Foremost Swedish prehistorian well known for his typological studies of Bronze Age artefacts. Born in Stockholm, Montelius lived all his life in the same house in the town. He attended Uppsala University from 1861, first studying natural science but later switching to history and the Scandinavian languages. In 1869 he was awarded a Ph.D. in history with a thesis in archaeology. By 1863 he was employed on a part‐time basis at the Museum of National Antiquities in Stockholm, moving to a permanent position in 1868. Between 1907 and 1913 he was state antiquarian and head of the Central Board of Antiquities and the Museum of National Antiquities.
Montelius's greatest achievement was in his work on the prehistoric chronology of northern Europe. In this he divided European prehistory into a series of numbered periods, three relating to the Neolithic, and six to the Bronze Age. Initially his analysis was done on the basis of artefact typology. However, he extended the principle of cross‐dating, pioneered by Petrie for Egypt and the Aegean, to northern and western Europe, thus providing a chronological framework for his Bronze Age sequence. He was an exponent of the ex oriente lux theory that innovation in barbarian Europe was generated by impulses diffused from the more advanced civilizations of the Near East, as set out clearly in his book Der Orient und Europe (1899, Stockholm).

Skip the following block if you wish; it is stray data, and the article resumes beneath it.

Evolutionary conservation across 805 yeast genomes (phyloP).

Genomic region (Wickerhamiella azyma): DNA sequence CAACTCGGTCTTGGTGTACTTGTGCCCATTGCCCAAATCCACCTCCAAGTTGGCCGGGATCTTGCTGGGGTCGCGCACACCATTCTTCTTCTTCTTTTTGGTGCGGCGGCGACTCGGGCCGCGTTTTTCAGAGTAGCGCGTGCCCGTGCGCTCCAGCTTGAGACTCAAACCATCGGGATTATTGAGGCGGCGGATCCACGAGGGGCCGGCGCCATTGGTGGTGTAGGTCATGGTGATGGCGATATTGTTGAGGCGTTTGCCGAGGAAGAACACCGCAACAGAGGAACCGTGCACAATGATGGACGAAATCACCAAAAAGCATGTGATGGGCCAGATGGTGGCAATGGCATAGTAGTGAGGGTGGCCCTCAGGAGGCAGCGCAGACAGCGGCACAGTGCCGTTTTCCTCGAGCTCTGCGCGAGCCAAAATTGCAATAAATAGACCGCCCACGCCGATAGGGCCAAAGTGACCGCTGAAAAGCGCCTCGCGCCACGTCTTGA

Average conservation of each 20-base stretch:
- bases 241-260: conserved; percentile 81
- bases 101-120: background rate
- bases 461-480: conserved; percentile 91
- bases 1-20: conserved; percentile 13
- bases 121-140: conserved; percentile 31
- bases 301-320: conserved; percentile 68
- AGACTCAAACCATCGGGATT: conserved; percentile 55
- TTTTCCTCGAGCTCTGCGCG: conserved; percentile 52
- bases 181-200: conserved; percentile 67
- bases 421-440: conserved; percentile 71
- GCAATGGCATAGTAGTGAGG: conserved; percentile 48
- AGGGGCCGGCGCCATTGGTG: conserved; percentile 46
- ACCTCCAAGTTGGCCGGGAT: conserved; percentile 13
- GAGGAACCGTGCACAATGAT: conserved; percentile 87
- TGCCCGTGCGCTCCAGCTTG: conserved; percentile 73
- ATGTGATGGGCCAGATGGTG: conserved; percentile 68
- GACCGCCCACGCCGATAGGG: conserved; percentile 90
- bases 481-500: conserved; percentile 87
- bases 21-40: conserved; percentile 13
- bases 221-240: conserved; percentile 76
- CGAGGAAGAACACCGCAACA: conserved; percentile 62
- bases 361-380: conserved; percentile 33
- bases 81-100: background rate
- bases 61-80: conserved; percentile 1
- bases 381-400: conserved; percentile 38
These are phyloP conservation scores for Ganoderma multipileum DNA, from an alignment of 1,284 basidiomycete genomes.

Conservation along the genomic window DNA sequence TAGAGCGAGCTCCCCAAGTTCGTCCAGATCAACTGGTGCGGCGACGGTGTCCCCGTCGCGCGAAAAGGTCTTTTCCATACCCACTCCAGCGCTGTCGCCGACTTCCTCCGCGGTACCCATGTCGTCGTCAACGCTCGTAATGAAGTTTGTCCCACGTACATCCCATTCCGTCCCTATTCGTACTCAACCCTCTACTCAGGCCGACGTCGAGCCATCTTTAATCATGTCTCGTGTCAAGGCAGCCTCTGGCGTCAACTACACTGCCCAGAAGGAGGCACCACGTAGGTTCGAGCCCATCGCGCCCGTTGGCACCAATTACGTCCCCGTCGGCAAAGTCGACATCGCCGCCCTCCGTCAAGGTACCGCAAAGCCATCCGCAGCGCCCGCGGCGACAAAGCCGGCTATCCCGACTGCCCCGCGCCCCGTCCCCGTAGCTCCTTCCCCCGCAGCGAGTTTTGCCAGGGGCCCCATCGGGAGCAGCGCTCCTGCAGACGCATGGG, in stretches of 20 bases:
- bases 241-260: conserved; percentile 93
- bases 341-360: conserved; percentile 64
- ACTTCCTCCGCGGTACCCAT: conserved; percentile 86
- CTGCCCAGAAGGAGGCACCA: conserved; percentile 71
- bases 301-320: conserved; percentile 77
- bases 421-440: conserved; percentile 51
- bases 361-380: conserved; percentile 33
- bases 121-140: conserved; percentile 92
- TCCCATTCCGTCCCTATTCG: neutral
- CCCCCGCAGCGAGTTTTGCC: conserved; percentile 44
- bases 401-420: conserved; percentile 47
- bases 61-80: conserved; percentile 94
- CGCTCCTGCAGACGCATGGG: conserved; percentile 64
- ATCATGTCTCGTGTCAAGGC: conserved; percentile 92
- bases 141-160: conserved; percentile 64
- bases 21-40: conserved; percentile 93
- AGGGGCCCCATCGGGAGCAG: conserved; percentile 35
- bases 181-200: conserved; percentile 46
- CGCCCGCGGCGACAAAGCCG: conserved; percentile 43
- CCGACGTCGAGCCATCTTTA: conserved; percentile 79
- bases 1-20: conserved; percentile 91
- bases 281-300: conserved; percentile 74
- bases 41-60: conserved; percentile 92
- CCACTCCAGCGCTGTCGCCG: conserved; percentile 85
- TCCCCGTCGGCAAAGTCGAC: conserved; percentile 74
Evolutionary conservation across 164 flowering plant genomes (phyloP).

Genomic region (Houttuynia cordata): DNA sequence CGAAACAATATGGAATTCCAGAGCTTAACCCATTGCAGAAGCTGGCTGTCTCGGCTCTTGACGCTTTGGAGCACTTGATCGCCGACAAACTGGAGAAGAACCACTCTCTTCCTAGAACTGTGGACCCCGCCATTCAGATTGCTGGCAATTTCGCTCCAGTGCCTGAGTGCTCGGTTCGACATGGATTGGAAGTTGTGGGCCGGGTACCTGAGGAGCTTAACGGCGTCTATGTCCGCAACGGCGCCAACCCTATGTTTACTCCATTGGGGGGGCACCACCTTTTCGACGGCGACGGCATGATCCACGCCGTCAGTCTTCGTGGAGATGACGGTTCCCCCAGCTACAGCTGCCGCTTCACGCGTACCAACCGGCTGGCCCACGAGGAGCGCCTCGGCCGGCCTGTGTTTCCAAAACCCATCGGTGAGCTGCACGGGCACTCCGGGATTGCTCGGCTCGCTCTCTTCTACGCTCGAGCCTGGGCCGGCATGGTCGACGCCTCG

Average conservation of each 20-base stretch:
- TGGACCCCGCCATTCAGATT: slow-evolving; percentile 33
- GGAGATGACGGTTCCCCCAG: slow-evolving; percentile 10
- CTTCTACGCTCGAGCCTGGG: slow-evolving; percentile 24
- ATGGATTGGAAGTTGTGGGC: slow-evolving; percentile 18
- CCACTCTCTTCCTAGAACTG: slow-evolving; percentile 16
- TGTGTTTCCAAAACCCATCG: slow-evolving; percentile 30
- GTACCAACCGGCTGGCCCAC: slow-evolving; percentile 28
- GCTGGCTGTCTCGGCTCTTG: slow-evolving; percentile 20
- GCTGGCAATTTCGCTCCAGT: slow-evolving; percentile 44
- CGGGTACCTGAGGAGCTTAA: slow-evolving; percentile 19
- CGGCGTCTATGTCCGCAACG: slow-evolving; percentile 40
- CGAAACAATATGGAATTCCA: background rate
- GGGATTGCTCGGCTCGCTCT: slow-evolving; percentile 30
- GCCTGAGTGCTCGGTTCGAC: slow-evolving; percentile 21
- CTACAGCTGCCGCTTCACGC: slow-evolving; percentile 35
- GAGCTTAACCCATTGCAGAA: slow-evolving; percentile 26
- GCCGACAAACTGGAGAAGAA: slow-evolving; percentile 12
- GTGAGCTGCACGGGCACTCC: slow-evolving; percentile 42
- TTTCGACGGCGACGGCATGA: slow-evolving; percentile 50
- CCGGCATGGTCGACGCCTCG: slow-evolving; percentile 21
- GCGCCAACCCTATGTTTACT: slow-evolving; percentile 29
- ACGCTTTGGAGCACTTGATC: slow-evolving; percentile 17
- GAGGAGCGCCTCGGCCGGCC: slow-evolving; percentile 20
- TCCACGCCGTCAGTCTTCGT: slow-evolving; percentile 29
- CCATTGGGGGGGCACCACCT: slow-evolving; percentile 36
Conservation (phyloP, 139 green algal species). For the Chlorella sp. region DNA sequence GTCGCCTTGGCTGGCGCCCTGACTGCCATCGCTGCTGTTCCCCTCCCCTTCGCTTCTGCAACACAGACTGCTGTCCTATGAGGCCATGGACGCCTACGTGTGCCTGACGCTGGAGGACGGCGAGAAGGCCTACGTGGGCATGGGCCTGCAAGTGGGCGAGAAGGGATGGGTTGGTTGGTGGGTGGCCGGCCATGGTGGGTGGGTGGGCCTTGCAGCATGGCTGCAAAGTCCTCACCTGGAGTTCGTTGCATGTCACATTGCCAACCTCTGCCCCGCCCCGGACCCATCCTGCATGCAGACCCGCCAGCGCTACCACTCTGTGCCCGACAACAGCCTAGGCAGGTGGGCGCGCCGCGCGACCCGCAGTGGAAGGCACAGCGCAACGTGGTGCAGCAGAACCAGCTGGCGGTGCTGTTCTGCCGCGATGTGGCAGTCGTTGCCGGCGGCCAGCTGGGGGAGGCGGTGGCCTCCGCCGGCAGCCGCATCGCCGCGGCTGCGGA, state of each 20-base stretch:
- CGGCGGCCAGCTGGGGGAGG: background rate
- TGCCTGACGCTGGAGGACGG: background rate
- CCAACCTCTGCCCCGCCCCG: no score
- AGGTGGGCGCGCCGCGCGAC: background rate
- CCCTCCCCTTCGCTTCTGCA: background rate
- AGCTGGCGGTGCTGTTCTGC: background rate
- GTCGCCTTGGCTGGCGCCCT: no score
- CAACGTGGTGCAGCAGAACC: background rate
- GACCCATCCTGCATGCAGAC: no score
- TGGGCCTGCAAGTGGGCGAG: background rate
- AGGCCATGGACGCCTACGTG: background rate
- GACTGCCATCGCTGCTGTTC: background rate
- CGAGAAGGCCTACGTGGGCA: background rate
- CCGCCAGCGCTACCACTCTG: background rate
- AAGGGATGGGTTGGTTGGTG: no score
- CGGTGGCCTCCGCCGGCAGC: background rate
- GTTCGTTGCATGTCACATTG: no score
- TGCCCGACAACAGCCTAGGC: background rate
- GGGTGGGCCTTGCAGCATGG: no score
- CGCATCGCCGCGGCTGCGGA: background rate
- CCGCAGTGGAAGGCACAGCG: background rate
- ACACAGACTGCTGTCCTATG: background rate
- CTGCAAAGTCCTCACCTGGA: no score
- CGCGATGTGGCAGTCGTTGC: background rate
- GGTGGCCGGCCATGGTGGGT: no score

B. Gräslund, 1999, Gustaf Oscar Augustin Montelius (1943–1921). In T. Murray (ed.), Encyclopedia of archaeology, I: The great archaeologists. Oxford: ABC‐Clio, 155–64